More Musical Mama Moments: Advice for the Road from Evie Ladin and Amanda West
In last week’s post, I talked about the challenges of being both a mama and a musician. This past weekend, I was hired to play a wedding in beautiful Bellingham, Washington. My son Benny and I flew to Seattle and rented a car. We stayed with an old friend who also agreed to be the babysitter while I fulfilled my duties at the wedding. Without my friend, it would’ve been impossible to do the gig. Her contribution to the day was incredibly generous and made it possible for me to focus on playing.
It was a big time commitment, but I always feel incredibly honored to be a part of people’s big days. These are the things we remember. That being said, I sure was glad to get home to my own bed after only two days instead of 40.
While I was there, I touched base with Amanda West and Evie Landin, both musical mamas in different segments of their motherhood journey.
Evie, mother to a 12-year-old boy as well as an accomplished banjo and guitar player, had this to say:
The freelance lifestyle seems well-suited to the additional multi-tasking of having a child on the road with you. Always considering timing, travel, food, naps! My son is now 12 but has been traveling with us since he was born (13 flights in his first year, starting at four weeks!).
It takes a village, and fortunately in the folk music world, most people operate with the village in mind. As long as you’re not overprotective about who has your kid, I find that the flexibility and range of experiences my son has had with so many people has helped form him into a very flexible and social person.
Of course it all depends on the temperament of the child and the ability of parents to focus on the show when the show is happening. I seem to be able to segment those parts of my brain, and am very clear to give my child what he needs, and also make sure I get what I need – focus, sleep, etc. – when I need it.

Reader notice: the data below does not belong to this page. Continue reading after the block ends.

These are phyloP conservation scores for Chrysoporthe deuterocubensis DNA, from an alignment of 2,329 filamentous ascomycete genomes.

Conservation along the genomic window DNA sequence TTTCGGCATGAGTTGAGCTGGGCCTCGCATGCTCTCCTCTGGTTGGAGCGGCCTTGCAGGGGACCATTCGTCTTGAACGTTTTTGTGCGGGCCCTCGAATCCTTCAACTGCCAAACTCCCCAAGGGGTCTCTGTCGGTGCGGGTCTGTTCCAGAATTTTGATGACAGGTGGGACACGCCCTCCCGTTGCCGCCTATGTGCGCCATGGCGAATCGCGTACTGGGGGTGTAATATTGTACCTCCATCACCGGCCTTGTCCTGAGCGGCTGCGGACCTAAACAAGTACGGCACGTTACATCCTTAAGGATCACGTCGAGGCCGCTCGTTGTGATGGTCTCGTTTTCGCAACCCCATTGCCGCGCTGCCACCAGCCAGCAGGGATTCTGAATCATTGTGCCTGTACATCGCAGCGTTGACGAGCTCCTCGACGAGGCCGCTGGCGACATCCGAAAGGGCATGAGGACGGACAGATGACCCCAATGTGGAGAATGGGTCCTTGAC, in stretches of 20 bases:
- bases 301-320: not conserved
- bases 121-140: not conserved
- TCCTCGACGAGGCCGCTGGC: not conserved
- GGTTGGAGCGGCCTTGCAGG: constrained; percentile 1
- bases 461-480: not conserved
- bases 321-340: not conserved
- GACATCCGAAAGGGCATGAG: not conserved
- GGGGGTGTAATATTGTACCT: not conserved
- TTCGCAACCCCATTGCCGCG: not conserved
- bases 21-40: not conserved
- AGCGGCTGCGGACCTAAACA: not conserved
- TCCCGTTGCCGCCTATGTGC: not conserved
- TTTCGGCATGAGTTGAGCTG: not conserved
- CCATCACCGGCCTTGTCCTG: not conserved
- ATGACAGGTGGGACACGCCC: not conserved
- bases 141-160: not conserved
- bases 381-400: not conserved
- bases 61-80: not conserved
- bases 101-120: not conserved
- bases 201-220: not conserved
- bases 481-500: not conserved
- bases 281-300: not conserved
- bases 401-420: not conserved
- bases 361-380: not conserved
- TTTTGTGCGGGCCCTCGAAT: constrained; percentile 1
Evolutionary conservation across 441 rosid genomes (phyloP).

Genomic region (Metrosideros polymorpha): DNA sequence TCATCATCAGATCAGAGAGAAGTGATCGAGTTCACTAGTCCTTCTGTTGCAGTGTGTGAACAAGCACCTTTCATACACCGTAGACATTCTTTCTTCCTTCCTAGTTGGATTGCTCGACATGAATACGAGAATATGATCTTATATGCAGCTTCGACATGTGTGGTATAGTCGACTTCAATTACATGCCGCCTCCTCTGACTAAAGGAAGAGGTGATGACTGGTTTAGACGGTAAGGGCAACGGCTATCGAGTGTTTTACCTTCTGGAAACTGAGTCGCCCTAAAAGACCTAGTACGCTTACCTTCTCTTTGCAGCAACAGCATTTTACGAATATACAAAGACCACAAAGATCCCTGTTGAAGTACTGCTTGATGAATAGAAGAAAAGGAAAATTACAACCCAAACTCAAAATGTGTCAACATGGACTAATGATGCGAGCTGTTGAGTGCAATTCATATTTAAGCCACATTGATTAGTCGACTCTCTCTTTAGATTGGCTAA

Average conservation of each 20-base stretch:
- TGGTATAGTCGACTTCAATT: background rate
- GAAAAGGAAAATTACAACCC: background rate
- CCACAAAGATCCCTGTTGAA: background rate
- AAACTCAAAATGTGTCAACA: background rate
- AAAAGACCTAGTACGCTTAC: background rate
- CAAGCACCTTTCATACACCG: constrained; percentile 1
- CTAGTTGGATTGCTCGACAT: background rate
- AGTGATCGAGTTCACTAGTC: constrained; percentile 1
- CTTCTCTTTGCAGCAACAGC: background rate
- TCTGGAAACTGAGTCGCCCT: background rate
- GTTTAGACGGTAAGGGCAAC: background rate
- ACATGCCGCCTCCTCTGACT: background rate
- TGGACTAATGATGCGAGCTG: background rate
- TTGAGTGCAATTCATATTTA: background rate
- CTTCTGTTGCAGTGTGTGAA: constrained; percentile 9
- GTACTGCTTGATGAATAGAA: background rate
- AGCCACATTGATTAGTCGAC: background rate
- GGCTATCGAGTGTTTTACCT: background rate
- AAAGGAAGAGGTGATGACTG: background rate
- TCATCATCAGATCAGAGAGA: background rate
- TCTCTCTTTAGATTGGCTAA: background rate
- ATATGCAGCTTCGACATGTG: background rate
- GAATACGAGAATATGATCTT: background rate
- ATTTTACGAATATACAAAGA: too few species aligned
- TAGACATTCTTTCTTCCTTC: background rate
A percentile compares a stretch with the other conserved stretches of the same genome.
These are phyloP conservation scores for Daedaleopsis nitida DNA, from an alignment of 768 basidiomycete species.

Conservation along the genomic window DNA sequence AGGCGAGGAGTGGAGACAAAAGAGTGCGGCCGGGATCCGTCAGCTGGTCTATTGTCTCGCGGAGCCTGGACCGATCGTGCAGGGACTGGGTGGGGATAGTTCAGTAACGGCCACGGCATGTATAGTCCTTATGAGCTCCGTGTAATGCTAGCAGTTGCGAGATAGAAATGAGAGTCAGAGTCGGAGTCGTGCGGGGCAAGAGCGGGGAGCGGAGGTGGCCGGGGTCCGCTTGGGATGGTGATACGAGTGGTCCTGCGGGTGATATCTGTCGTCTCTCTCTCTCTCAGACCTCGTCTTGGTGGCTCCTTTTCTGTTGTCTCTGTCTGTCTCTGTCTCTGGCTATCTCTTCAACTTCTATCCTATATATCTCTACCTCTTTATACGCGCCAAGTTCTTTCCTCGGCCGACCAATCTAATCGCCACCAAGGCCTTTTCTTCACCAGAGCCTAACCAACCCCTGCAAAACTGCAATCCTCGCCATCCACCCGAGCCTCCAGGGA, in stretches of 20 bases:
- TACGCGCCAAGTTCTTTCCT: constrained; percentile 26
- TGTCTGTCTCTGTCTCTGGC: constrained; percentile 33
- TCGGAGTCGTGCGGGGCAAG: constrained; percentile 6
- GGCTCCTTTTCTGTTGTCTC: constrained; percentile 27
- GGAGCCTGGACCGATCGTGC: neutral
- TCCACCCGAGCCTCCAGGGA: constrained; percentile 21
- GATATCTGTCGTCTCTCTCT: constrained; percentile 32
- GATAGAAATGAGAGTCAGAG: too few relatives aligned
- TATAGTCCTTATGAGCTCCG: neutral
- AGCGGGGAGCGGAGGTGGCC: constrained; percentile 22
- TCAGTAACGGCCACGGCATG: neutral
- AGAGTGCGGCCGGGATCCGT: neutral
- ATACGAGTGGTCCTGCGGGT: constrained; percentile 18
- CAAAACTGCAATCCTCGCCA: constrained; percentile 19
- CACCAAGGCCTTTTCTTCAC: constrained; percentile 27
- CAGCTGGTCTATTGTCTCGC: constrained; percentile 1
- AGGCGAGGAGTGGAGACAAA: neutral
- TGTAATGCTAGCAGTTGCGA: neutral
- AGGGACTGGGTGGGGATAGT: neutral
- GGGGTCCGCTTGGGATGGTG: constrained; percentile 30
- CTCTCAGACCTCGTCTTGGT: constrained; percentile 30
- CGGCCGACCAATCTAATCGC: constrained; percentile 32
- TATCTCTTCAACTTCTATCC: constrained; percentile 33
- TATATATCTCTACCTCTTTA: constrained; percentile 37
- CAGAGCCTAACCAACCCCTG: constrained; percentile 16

I believe quite strongly that a happy child is in part dependent on happy parents, and that giving up your dreams does no good for anyone.
Now, there’s realism in my dreams, and the conspiracy of great bandmates, extended family, and extended musical community. There’s always someone to hold a baby. It gets harder as the walking/roaming sets in, and even harder as the whining and complaining comes along. But I always make sure there’s time and treats and experiences for him along the way. I’ve broken from my desire to never go to Disneyland, for example, which turned out to be much more nostalgia-based and fun than I thought!
I often book tours around areas where we have family, and with cousins all over the country, we end up seeing family more than anyone else, so I have no problem leaning on them for childcare. We come to them!
Amanda West, who is based in Santa Cruz and has a three-year-old, says that touring with a nanny makes life much easier, as long as you have a written agreement with the nanny.
The everyday reality of touring, particularly as a parent, is not very glamorous, and is rather grueling. You never get a moment’s rest. I was “mom” for 22.5 hours a day and “touring musician” for one and a half hours, with no transition time in between.
Being a touring musician is a lot more than just being on the stage, and when all those other parts are abandoned, it can be challenging, to say the least.
I agree, I have had a few friends willing to come on tour and hold my babies for little to no pay, and without them, it would have been very hard. Amanda also says this:
Coming home felt really good, and Pete and I both feel like our direction has been clarified. My music career has been very focused on performing for a lot of years. And now I really feel like my attention is turning toward the studio. There is so much studio magic that I’m feeling and enjoying right now, and with the world of the internet, there are so many ways to reach people, and to reach people at home – and of course that’s where all the parents are.